If you want a great insight into how the lobbying game works in Washington, D.C., take a look at a very insightful article entitled “Mickey Goes to Washington” by Jeffrey H. Birnbaum, which appeared in last Sunday’s Washington Post Magazine. The article focuses on the process by which Walt Disney Parks and Resort and other big-business members of the U.S. tourism industry have been using well-heeled Washington lobbyists in an attempt to persuade members of Congress to allocate U.S. taxpayer funds to promote U.S. tourism to foreigners.
Recognizing that the U.S. government’s Iraq War had damaged America’s credibility abroad, Disney and its lobbying coalition argued that foreigners should be encouraged to come to America to see how nice Americans really are. The Disney coalition even views its efforts as a joint public-private exercise in U.S. diplomacy.
In other words, while the U.S. government continues to kill and maim people in Iraq, a country that never attacked the United States, Big Business will use U.S. taxpayer money to induce foreigners to visit Disneyland and other U.S. tourist sites to show that Americans are actually very kind and caring people.
So, why didn’t Disney and the members of its lobbying coalition simply come out with an open attack on the federal government’s invasion and occupation of Iraq? Why not also, at the same time, openly go on the attack against its prison camp at Guantanamo Bay, its kidnapping and renditions, its torture and sex abuse of prisoners and detainees, its kangaroo military tribunals, and its denial of due process? Why not attack the federal government’s attempt to isolate the private sector from the rest of the world, with its stringent visa requirements, its fingerprinting of tourists, and the building of walls around the United States?
Wouldn’t bringing all wrongdoing to a screeching halt be a much better, more direct, and more honest way to improve America’s image abroad? And given that American taxpayers are already getting fleeced to fund Iraq, where’s the justice in fleecing them more to subsidize the tourist industry?
Why wouldn’t American businessmen take the more direct approach rather than the indirect approach of using lobbyists in an attempt to further fleece the American people? Well, there could be a number of reasons, but a likely one is that these businessmen are just plain scared to take on the federal government, for the following possible reasons:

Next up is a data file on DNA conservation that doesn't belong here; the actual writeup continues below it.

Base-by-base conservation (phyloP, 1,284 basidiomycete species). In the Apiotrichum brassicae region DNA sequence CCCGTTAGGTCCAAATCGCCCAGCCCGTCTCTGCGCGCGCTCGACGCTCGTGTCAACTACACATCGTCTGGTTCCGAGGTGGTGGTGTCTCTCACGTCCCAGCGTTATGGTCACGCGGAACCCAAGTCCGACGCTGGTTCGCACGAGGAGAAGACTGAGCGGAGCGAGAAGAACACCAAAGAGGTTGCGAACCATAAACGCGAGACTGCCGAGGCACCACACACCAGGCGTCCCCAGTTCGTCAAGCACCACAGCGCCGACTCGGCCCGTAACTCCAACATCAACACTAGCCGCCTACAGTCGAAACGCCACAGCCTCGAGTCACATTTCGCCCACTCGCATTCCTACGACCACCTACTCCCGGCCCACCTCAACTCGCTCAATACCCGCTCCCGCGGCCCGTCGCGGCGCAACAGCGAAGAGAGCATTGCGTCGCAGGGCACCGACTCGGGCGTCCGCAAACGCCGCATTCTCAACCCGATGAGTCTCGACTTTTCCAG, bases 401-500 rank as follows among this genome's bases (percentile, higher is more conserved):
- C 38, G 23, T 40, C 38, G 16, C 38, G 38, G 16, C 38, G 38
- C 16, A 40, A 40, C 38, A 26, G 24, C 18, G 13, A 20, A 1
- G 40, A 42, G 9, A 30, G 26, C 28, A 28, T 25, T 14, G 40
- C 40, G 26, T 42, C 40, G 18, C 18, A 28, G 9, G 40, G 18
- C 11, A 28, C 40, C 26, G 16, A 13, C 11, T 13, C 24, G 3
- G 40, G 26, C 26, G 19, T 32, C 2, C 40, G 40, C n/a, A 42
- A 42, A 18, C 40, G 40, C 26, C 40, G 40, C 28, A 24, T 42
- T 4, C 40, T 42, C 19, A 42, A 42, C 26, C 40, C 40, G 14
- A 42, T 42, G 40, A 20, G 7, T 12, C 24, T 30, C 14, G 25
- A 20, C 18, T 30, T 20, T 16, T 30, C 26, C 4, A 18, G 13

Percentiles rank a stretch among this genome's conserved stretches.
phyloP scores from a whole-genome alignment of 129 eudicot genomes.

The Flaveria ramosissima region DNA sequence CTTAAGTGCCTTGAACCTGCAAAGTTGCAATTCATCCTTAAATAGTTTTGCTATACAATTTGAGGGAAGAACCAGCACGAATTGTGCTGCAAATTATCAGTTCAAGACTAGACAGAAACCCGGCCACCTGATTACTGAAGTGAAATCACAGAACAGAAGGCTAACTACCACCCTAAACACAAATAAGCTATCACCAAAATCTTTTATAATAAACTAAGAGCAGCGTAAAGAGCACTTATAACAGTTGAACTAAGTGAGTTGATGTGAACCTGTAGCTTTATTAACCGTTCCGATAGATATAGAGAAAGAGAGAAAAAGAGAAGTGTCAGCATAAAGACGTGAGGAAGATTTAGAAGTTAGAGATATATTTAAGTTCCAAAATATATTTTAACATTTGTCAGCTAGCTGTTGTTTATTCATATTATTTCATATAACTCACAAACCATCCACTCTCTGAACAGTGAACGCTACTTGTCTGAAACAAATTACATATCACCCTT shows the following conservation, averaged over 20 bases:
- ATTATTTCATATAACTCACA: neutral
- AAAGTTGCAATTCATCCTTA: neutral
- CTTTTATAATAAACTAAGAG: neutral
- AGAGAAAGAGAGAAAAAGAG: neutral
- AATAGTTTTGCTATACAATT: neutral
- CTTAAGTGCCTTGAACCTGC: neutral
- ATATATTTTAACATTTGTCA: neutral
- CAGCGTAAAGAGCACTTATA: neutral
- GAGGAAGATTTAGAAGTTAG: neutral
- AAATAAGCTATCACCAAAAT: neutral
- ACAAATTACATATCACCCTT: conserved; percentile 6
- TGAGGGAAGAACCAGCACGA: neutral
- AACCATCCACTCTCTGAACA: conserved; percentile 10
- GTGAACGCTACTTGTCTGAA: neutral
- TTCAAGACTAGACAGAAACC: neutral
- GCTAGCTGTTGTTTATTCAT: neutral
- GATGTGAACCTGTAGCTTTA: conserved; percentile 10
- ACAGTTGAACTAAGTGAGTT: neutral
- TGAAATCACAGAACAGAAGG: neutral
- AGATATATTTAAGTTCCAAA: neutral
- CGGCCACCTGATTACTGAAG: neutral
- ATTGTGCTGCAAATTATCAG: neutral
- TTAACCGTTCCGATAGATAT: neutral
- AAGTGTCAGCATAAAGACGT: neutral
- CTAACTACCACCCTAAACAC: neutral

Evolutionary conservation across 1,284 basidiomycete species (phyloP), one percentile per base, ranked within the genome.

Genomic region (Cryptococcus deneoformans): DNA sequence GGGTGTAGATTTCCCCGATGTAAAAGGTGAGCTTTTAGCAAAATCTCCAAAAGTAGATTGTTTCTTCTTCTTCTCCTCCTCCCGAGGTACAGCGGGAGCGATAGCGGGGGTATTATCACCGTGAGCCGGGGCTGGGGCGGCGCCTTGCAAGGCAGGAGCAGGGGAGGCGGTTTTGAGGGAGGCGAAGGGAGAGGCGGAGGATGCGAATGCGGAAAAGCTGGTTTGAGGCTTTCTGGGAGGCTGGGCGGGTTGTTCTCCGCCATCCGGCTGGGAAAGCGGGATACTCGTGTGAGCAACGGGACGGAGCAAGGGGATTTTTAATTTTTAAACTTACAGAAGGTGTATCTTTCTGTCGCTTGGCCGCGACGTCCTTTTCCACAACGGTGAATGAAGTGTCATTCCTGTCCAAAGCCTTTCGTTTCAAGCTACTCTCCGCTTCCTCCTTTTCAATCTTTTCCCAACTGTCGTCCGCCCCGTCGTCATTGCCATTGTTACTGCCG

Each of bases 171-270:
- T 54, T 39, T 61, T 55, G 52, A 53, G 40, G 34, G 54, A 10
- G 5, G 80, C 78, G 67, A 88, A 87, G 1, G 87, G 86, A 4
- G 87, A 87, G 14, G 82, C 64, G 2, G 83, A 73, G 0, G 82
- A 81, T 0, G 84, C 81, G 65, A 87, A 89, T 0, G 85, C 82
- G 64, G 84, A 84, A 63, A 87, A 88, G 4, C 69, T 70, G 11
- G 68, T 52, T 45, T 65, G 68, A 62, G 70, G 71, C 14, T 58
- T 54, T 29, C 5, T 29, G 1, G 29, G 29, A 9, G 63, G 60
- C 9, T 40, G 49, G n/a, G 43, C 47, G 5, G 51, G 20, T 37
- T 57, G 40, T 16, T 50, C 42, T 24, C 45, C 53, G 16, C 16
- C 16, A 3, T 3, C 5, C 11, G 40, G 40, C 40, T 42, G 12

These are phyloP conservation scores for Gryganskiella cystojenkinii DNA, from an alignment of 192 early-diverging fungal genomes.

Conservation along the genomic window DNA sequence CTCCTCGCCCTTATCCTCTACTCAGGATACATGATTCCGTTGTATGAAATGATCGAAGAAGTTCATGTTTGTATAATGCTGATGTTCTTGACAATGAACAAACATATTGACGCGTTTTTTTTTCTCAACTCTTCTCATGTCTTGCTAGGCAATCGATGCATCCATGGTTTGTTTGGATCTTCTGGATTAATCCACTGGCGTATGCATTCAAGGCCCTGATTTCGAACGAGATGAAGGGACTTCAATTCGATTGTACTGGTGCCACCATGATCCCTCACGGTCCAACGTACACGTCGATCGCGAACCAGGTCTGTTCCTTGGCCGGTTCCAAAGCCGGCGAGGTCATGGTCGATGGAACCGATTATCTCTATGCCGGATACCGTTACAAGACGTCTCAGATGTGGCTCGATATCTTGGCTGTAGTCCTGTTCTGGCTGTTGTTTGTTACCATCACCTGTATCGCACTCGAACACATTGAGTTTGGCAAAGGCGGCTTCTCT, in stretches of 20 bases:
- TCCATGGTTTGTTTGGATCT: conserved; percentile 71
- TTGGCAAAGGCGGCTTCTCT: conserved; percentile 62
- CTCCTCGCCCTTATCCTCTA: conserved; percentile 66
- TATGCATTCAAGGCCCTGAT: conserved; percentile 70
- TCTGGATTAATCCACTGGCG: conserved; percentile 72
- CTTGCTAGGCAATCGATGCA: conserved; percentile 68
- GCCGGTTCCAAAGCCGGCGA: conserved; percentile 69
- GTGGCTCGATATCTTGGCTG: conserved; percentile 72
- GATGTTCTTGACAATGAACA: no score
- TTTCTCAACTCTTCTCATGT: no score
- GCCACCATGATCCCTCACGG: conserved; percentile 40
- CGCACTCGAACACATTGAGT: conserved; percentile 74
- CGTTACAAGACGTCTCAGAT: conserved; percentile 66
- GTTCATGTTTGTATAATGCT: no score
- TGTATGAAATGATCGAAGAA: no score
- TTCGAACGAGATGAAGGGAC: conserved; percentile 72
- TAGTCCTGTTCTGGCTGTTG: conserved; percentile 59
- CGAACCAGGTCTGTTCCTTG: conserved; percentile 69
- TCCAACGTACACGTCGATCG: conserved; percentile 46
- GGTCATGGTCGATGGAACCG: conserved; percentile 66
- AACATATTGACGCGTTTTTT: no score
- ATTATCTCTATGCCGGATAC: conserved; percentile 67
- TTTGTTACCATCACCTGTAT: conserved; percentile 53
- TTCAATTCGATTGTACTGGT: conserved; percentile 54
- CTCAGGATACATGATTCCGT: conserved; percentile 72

1. Disney and the members of its tourism coalition know that Congress would deny their application for taxpayer funding if they were to criticize U.S. foreign policy.
2. They know that the federal government could take away tax breaks and other privileges that the federal government has bestowed on the tourism industry.
3. They know that the federal government indicted Qwest CEO Joseph Nacchio for regulatory violations after he refused to cooperate in the illegal transfer of customer information to the federal government and that the feds are fighting fiercely to secure immunity for those telecommunications companies that cooperated with the illegality.
4. They know that the federal government could go after any big company that gets out of line, for technical violations of Sarbanes Oxley or, for that matter, the IRS code.
Thus, in the regulatory world under which American businesses now operate, businessmen find it in their interests to keep their mouths shut about the horrific things that the U.S. government, with U.S. taxpayer money, is doing to people overseas.
To mitigate the adverse effects of such things, however, American businessmen attempt to further fleece the American people by arguing that a taxpayer subsidy to the tourism industry will show foreigners that despite what the federal government is doing to the Iraqi people, private Americans are kind and caring people at Disney World and other U.S. tourist sites.
Apparently, that’s what passes for “courage, principle, and patriotism” within the American business community today.